Jennifer Hudson plays the soul legend, but this biopic reduces the complexity of her upbringing and artistry to corny life lessons
t one moment in this very respectful film, a worried supporting character says: “I can’t do this any more.” Maybe none of us can. The spoofability of music biopics has been a known quantity for so long that perhaps, through some quirk of the collective creative unconscious, they have just reabsorbed the cliches, reinforced and clarified them as a proven formula for success. But what if the troubled lives of pop icons aren’t like this? What if they can’t be reduced to flashback abuse vignettes, recording studio rows, early-success montages of album and magazine covers, marital breakdown crises, booze nightmares and final redemption scenes before the final credits over which, in time-honoured biopic style, we see footage of the less conventionally attractive real person?
Jennifer Hudson tries her hardest with the role of soul legend Aretha Franklin, but there is quite frankly a lot of hammy and inert acting going on here. Scene follows scene and facial expression follows facial expression with a bass-drum clunk, transitions which might work better on Broadway. Having said this, Hudson is not supported by a script that skates over the difficult stuff and acknowledges the unhappiness and pain in her life in only the most generalised and evasive way. We see Aretha as a little girl, sleeping happily in her bedroom in the family home in Detroit, Michigan in the 1950s. Her dad, the renowned minister CL Franklin – a role to which Forest Whitaker lends his formidable presence – is in the habit of actually waking her up, and making her come out to the living room in her nightgown and sing rather adult songs for his somewhat louche party guests: Ella Fitzgerald’s My Baby Likes to Bebop. The movie suggests that one of these guests almost certainly abused the young Aretha.
Later, Aretha marries the highly unsuitable and violent Ted White (Marlon Wayans) and gets a recording contract with Atlantic Records’ Jerry Wexler (Marc Maron). She struggles to find a sound – but eventually, through the passion and trials of her personal life reinvents the Otis Redding song Respect as her personal anthem and musical manifesto of liberation, an inspired pop-cultural declaration of war against racism and sexism.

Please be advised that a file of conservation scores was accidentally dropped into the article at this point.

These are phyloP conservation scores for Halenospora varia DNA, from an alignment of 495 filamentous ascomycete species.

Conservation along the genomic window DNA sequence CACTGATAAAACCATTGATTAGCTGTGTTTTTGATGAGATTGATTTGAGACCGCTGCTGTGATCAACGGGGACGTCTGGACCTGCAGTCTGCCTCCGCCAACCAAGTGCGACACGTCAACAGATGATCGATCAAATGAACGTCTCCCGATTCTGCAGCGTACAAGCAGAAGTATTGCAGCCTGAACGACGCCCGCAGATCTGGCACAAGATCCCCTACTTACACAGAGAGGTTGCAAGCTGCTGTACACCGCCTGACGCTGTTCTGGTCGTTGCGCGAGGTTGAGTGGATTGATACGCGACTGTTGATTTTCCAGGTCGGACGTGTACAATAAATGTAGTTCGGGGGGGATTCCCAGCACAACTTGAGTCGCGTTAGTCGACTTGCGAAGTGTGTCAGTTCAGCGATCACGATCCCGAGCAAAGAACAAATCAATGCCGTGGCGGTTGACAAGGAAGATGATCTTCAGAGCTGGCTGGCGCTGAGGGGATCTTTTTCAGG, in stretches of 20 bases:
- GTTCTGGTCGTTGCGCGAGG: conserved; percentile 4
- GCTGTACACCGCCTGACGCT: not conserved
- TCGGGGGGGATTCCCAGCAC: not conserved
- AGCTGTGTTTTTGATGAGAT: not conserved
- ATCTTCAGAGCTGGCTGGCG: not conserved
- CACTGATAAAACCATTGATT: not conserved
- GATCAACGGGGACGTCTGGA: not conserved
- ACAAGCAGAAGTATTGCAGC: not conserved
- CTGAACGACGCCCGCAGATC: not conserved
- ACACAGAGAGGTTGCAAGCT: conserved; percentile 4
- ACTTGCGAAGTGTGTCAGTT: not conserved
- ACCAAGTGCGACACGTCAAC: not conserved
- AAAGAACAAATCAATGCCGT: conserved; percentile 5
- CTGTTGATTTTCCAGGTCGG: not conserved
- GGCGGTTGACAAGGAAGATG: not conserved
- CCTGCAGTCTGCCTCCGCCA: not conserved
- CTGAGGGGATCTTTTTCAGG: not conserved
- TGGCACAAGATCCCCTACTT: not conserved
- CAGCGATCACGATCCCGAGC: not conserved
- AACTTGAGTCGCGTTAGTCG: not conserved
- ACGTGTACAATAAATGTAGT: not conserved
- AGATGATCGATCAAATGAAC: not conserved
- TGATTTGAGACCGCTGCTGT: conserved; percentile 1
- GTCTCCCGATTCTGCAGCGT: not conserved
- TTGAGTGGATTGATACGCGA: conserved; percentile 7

Abuse, misogyny and exploitation were certainly facts of life that Franklin would have had to transcend. But the film mentions almost in passing her two children from an early relationship and having hinted at the almost tragic, enigmatic relationship with her father, it can’t find a way of fitting that complexity into the biopic template. A more ambitious film would have tried to get to grips with this centrally important relationship, and made it the whole point of the drama. Fans of the recently rediscovered documentary filmed record of her live soul album, Amazing Grace know that the Mr Franklin Senior had a habit of bustling forward and mopping Aretha’s brow while she was actually singing – an endearing, unnerving habit that is actually shown here. They were very close. But this film is always straining to typecast Aretha’s father as the stern preacher-man and paterfamilias from whom Aretha had to break free. But it wasn’t as simple as that; the tender, shrewd, music-savvy Mr Franklin who pushed Aretha’s career and had a lively, cosmopolitan mix of friends can’t be fitted into that stereotype.
This is a long, laborious movie whose every scene feels hackneyed at some level and which is always drifting towards its own misjudged secular gospel of simplistic salvation and life lessons learned. But an artist’s life is more complicated than that.